Nearly 12 percent of American women between the ages of 15 and 44 have sought some form of fertility assistance and, though only a small percent pursue the most aggressive options, more than 146,000 cycles of assisted reproductive technology — namely IVF — were performed in the U.S. in 2010. The Centers for Disease Control and Prevention estimates that 1 percent of babies born each year are now conceived using some form of assisted reproductive technology.

“Because IVF is so successful now, I think some people are probably getting it who don’t really need it,” said Courtney Lynch, an assistant professor of obstetrics and gynecology, epidemiology and pediatrics at the Ohio State University Wexner Medical Center, whose research centers on risk factors for fertility problems. Lynch said there is something of a don’t ask, don’t tell policy with reproductive endocrinologists and their patients. Rather than pressing for details on how often they have been having intercourse and how carefully they have been timing it, doctors take their patients at their word that they are good candidates for fertility treatment.

But IVF is a grueling, logistically challenging process, not a quick fix. Women are given drugs to boost their egg production, often hormones that must be injected daily. During that time, patients must undergo pelvic ultrasounds and blood tests to check their ovaries and hormone levels. Next their eggs are retrieved, an outpatient procedure that usually involves some form of sedation. That is followed by insemination, or the mixing of the sperm and egg in a lab. When a fertilized egg divides, it becomes an embryo which is monitored and, given that everything looks okay, transferred into a woman’s womb several days later.

The process is expensive — in the U.S., the average cost per cycle is at least $12,400 — and not without risks. There is a small chance of ovarian hyperstimulation and pelvic infection, as well as the possibility of multiple pregnancies if more than one embryo is transferred to a woman’s uterus. According to the American Society of Reproductive Medicine, babies conceived by IVF have a slightly higher risk of birth defects — between 2.6 and 3.9 percent, compared to just to 2 to 3 percent in babies born naturally.

And then there is the enormous emotional toll of treatment.

“Those years were the low point in my life,” said Cortney Carroll, a bubbly 34-year-old with a wide, pretty smile who recently moved from Ohio to Virginia. “They were the saddest. I was crying constantly — every day, it was this up and down. You’d get excited, you’d think, ‘These numbers are good! Yay!’ And then you’d just crash.”

Cortney grew up wanting to be two things: a dancer and a mom. After a stress fracture in college ended her Broadway dreams, Cortney eventually ended up working in pharmaceutical sales. In 2001, she married her husband in front of 200 guests and the
pair started trying for a baby in September 2004, when Cortney was 26.

“I thought it would be easy,” she said. “That was a dumb assumption.”

After about six months of trying, Cortney went to an OBGYN who preached patience — women under 35 are generally not considered infertile until they have attempted to get pregnant for one year. A few months later, she saw a different OBGYN who found a blocked fallopian tube, not necessarily enough of a hindrance to make pregnancy impossible, but enough for Cortney to be put on Clomid, a pill that induces ovulation. She tried two rounds of the medication; neither worked.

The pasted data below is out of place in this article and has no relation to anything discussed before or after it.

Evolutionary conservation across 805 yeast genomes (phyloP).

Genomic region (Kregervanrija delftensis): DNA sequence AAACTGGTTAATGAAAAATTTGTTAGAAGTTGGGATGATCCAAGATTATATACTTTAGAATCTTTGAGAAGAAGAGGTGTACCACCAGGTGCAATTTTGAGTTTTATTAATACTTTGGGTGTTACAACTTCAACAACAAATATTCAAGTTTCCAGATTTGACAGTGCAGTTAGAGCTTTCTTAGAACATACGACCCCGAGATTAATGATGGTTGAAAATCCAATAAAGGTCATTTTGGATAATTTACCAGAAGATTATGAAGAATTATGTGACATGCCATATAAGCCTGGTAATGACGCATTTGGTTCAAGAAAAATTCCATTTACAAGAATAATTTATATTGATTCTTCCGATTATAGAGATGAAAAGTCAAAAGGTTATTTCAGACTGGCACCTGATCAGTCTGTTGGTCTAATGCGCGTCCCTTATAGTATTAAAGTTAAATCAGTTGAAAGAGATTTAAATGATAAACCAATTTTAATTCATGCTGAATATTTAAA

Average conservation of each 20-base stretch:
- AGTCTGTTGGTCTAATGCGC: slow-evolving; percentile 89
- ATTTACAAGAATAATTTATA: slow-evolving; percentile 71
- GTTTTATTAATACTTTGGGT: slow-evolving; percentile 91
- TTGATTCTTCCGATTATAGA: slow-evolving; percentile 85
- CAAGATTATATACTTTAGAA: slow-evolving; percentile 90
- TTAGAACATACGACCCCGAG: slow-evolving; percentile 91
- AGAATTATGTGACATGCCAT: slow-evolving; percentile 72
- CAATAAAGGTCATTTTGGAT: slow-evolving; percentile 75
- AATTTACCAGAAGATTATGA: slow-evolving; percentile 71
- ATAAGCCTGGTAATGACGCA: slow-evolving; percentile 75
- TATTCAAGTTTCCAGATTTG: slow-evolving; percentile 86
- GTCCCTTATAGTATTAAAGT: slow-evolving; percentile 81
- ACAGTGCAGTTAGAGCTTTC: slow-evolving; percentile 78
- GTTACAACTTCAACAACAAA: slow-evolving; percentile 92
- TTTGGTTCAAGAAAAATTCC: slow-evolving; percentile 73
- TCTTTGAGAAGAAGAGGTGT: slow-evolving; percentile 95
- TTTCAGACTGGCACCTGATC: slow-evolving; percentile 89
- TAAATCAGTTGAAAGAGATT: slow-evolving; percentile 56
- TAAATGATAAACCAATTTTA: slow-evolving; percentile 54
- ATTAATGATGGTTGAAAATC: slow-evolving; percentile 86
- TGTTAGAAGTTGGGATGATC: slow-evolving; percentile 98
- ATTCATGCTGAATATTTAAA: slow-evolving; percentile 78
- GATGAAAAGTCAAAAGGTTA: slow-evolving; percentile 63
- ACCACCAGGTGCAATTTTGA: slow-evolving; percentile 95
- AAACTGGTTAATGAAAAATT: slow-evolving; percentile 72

By then Cortney was moving along a treatment trajectory familiar to many of the 7.4 million women in the U.S. who have used some form of infertility services in their lives. She was referred to a reproductive endocrinologist and tried three rounds of IUI, all failures. In November 2005, Cortney began preparing for her first round of IVF. Cortney found out she was pregnant on December 21, but seven days later her hormone levels had dropped.

“At that point, in doctor’s-speak, it’s called a ‘chemical pregnancy,’” she said flatly. “But it’s a miscarriage.”

Cortney’s next two rounds of IVF were also unsuccessful. One was canceled because there weren’t enough ovarian follicles to retrieve, the next because none of her eggs had fertilized. Her fertility doctor said there was nothing more he could do and suggested she try a more pioneering out-of-state clinic. At that point, she had spent more than $12,000 out of pocket on co-pays, medications and anything her insurance didn’t cover.

In September 2006, Cortney took a medical leave from her job and flew to Las Vegas where she spent three weeks shuttling between various hotels and the Sher Clinic, part of one of the largest networks of infertility clinics in the U.S. She left Las Vegas hopped up on her highest dose of medication yet and the maximum number of embryos Sher’s doctors were able to transfer. She was certain she was pregnant. She was not.

A month after returning from the failed trip, Matt and Cortney started pre-adoption parenting classes at their local hospital. They planned to return to Las Vegas in January for another IVF cycle, the final one that would be covered by insurance (her company’s plan covered a portion of her treatments), but they were beginning to wonder if conception was even an option for them.

The adoption classes were almost over when, on a November day in 2006, Cortney took a home pregnancy test. She watched the line start to grow, tossed the test on her bathroom counter and got in the shower.

“At that point I was so used to negatives, it was like ‘Whatever,’” Cortney said.

A few minutes later she stepped out, looked at the test and called her husband in tears. A blood test hastily scheduled for that afternoon confirmed what the home kit had told her: Cortney was finally pregnant, all on her own. And two and a half years later, she gave birth to a second child who was also conceived naturally, this time a girl.
“It was just up and down, up and down,” Cortney said, “and all the time trying to just have hope that it could happen.” Though the ordeal strengthened her marriage — Cortney and her husband began going to church together and praying together every night — she confessed there were times when she felt desperate and completely alone.